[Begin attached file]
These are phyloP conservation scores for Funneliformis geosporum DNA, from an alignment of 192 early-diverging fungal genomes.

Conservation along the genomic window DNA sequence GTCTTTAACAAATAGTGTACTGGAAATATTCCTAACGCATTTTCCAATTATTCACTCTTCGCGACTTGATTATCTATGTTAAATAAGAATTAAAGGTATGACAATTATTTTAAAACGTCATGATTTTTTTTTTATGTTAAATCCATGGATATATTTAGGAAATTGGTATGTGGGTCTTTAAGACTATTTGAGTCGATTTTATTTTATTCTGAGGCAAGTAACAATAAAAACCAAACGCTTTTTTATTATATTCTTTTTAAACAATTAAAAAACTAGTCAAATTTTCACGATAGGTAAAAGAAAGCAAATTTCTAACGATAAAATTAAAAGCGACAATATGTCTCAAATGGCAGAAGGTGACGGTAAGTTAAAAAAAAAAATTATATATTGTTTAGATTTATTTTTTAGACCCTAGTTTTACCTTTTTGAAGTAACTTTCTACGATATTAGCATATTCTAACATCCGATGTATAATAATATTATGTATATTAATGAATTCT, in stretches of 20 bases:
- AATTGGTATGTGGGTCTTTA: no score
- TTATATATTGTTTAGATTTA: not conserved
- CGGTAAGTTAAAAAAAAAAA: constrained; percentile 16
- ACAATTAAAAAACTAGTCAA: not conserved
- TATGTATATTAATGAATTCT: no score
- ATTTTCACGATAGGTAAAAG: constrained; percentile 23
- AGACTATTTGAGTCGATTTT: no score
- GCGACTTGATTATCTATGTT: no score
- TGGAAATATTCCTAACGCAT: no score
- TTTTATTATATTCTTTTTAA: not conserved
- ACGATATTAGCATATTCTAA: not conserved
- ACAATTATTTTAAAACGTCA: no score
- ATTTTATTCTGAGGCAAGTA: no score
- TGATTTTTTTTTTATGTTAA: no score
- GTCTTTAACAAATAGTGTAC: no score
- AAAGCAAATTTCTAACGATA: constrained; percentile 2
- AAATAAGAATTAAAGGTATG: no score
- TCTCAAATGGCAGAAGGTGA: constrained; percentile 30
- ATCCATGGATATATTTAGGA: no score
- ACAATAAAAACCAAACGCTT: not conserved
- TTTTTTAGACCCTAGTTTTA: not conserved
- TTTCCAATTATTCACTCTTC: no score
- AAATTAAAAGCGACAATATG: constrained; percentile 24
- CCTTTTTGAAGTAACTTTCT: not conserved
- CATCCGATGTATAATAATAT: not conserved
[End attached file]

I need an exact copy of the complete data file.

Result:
These are phyloP conservation scores for Funneliformis geosporum DNA, from an alignment of 192 early-diverging fungal genomes.

Conservation along the genomic window DNA sequence GTCTTTAACAAATAGTGTACTGGAAATATTCCTAACGCATTTTCCAATTATTCACTCTTCGCGACTTGATTATCTATGTTAAATAAGAATTAAAGGTATGACAATTATTTTAAAACGTCATGATTTTTTTTTTATGTTAAATCCATGGATATATTTAGGAAATTGGTATGTGGGTCTTTAAGACTATTTGAGTCGATTTTATTTTATTCTGAGGCAAGTAACAATAAAAACCAAACGCTTTTTTATTATATTCTTTTTAAACAATTAAAAAACTAGTCAAATTTTCACGATAGGTAAAAGAAAGCAAATTTCTAACGATAAAATTAAAAGCGACAATATGTCTCAAATGGCAGAAGGTGACGGTAAGTTAAAAAAAAAAATTATATATTGTTTAGATTTATTTTTTAGACCCTAGTTTTACCTTTTTGAAGTAACTTTCTACGATATTAGCATATTCTAACATCCGATGTATAATAATATTATGTATATTAATGAATTCT, in stretches of 20 bases:
- AATTGGTATGTGGGTCTTTA: no score
- TTATATATTGTTTAGATTTA: not conserved
- CGGTAAGTTAAAAAAAAAAA: constrained; percentile 16
- ACAATTAAAAAACTAGTCAA: not conserved
- TATGTATATTAATGAATTCT: no score
- ATTTTCACGATAGGTAAAAG: constrained; percentile 23
- AGACTATTTGAGTCGATTTT: no score
- GCGACTTGATTATCTATGTT: no score
- TGGAAATATTCCTAACGCAT: no score
- TTTTATTATATTCTTTTTAA: not conserved
- ACGATATTAGCATATTCTAA: not conserved
- ACAATTATTTTAAAACGTCA: no score
- ATTTTATTCTGAGGCAAGTA: no score
- TGATTTTTTTTTTATGTTAA: no score
- GTCTTTAACAAATAGTGTAC: no score
- AAAGCAAATTTCTAACGATA: constrained; percentile 2
- AAATAAGAATTAAAGGTATG: no score
- TCTCAAATGGCAGAAGGTGA: constrained; percentile 30
- ATCCATGGATATATTTAGGA: no score
- ACAATAAAAACCAAACGCTT: not conserved
- TTTTTTAGACCCTAGTTTTA: not conserved
- TTTCCAATTATTCACTCTTC: no score
- AAATTAAAAGCGACAATATG: constrained; percentile 24
- CCTTTTTGAAGTAACTTTCT: not conserved
- CATCCGATGTATAATAATAT: not conserved